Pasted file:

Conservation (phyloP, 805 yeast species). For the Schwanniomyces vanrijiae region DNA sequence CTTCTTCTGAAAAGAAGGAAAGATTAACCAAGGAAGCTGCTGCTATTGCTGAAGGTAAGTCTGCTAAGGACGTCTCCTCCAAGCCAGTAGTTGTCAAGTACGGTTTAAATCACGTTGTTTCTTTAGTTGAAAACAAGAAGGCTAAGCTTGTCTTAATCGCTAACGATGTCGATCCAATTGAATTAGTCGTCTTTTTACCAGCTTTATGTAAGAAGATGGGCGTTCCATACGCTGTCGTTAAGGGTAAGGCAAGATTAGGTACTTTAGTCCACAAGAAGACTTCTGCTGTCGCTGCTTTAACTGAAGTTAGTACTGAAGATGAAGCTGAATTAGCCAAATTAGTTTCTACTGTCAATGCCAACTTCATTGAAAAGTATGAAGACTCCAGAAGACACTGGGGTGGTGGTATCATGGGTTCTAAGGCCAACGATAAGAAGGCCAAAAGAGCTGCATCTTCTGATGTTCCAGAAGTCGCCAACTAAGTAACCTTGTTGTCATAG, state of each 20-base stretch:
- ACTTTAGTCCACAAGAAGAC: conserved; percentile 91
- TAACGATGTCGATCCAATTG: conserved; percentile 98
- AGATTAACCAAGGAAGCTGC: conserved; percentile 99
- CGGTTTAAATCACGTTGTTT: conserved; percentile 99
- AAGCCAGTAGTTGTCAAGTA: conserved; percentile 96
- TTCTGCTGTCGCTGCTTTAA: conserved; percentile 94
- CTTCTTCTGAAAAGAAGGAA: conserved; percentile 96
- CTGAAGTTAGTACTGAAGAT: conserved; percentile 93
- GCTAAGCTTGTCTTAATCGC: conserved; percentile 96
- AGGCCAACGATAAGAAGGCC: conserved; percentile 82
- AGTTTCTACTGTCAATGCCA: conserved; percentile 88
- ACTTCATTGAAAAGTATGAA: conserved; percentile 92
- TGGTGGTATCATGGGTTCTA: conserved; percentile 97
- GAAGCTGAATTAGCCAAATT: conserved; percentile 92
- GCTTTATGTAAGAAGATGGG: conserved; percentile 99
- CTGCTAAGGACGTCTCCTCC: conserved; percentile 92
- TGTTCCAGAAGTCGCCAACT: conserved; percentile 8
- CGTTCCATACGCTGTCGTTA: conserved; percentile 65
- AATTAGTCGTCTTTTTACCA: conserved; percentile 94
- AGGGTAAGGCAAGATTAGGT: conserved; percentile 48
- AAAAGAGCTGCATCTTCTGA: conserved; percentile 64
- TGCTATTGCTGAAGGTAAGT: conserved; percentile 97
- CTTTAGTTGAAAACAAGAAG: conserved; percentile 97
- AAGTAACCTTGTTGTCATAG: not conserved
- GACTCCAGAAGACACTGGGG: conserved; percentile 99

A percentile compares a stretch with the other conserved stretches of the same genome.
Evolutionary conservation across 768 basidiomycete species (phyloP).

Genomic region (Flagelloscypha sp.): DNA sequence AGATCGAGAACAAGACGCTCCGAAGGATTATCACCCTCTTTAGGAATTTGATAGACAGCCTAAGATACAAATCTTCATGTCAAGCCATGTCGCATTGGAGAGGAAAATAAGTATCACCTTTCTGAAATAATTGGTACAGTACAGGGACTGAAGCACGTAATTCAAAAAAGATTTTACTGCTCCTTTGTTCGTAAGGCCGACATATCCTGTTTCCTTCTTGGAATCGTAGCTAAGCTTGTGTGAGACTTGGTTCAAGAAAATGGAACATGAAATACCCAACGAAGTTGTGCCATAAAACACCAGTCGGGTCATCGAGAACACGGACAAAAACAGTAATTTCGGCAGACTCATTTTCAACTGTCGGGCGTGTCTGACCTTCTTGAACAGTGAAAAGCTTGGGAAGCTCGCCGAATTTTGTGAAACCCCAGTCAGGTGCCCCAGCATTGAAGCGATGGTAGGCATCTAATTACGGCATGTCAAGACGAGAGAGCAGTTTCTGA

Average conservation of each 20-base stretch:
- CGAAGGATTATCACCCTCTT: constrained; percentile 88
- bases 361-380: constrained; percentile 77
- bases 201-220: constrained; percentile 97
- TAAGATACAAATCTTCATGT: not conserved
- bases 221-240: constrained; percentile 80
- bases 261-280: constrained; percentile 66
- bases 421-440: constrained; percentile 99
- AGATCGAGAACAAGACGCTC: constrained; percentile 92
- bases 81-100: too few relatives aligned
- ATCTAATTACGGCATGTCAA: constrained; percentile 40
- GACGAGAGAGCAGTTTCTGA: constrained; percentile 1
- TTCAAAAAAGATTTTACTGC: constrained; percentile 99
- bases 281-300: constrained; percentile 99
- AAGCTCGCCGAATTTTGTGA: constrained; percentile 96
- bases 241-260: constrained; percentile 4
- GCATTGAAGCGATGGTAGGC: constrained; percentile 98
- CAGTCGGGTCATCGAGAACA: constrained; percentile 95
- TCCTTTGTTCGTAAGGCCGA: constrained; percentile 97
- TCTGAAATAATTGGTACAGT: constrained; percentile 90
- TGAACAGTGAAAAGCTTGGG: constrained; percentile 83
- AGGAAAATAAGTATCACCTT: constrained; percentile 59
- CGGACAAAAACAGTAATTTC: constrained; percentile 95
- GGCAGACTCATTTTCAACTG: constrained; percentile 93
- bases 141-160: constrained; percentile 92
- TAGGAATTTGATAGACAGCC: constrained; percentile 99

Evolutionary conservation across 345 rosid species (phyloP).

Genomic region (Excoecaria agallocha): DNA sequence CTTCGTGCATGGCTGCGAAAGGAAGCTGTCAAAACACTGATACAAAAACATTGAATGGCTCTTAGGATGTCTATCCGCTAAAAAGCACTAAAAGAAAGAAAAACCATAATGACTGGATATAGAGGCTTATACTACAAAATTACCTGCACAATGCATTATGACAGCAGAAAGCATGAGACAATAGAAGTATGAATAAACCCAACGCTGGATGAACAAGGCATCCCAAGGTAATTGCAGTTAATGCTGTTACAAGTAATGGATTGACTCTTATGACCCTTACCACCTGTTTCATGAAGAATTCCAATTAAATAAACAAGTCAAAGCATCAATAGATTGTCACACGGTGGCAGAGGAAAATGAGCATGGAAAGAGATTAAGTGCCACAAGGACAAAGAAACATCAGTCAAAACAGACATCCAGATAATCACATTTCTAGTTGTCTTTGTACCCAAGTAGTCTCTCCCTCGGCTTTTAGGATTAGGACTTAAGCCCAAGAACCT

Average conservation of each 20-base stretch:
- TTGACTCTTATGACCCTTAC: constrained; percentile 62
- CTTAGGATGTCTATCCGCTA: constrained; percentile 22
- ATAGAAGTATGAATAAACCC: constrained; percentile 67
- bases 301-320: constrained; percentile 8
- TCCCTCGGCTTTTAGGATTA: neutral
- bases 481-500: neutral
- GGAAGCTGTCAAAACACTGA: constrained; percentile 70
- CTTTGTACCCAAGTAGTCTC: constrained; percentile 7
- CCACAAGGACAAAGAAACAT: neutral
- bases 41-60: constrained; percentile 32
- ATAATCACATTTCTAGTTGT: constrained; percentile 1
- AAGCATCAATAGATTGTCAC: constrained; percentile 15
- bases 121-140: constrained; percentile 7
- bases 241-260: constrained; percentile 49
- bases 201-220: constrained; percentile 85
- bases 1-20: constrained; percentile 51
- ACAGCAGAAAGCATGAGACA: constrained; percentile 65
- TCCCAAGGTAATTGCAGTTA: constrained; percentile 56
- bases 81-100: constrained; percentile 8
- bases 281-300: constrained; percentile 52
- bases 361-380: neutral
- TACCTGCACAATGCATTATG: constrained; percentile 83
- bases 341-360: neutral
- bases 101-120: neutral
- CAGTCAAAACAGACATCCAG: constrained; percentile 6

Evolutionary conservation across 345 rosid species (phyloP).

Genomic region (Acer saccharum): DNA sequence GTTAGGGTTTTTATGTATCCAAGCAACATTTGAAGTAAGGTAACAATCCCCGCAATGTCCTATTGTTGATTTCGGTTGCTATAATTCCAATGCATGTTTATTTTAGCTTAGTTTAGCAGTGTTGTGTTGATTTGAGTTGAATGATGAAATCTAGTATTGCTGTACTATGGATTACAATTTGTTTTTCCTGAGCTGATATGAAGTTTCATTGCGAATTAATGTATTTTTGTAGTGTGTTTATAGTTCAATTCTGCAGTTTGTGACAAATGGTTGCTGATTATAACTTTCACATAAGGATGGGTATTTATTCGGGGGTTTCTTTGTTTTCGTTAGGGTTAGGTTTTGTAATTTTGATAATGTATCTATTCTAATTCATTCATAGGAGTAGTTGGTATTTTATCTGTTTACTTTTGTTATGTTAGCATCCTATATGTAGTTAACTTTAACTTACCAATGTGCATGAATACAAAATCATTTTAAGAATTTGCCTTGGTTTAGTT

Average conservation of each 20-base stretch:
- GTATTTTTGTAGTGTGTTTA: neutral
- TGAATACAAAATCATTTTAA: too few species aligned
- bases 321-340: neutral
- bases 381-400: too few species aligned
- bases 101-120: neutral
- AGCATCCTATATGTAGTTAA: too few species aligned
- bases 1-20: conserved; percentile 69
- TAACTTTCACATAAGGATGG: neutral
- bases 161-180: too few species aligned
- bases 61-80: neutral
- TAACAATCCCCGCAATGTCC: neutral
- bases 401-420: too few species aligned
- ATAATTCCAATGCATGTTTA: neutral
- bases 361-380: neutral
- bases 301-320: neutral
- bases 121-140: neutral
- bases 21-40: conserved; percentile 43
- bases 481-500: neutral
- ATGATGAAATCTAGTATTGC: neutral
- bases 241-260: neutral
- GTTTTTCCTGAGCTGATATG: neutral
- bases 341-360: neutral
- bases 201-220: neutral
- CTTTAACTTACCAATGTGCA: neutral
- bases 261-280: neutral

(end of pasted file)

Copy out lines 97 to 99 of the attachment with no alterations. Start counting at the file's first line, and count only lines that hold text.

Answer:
- TAACAATCCCCGCAATGTCC: neutral
- bases 401-420: too few species aligned
- ATAATTCCAATGCATGTTTA: neutral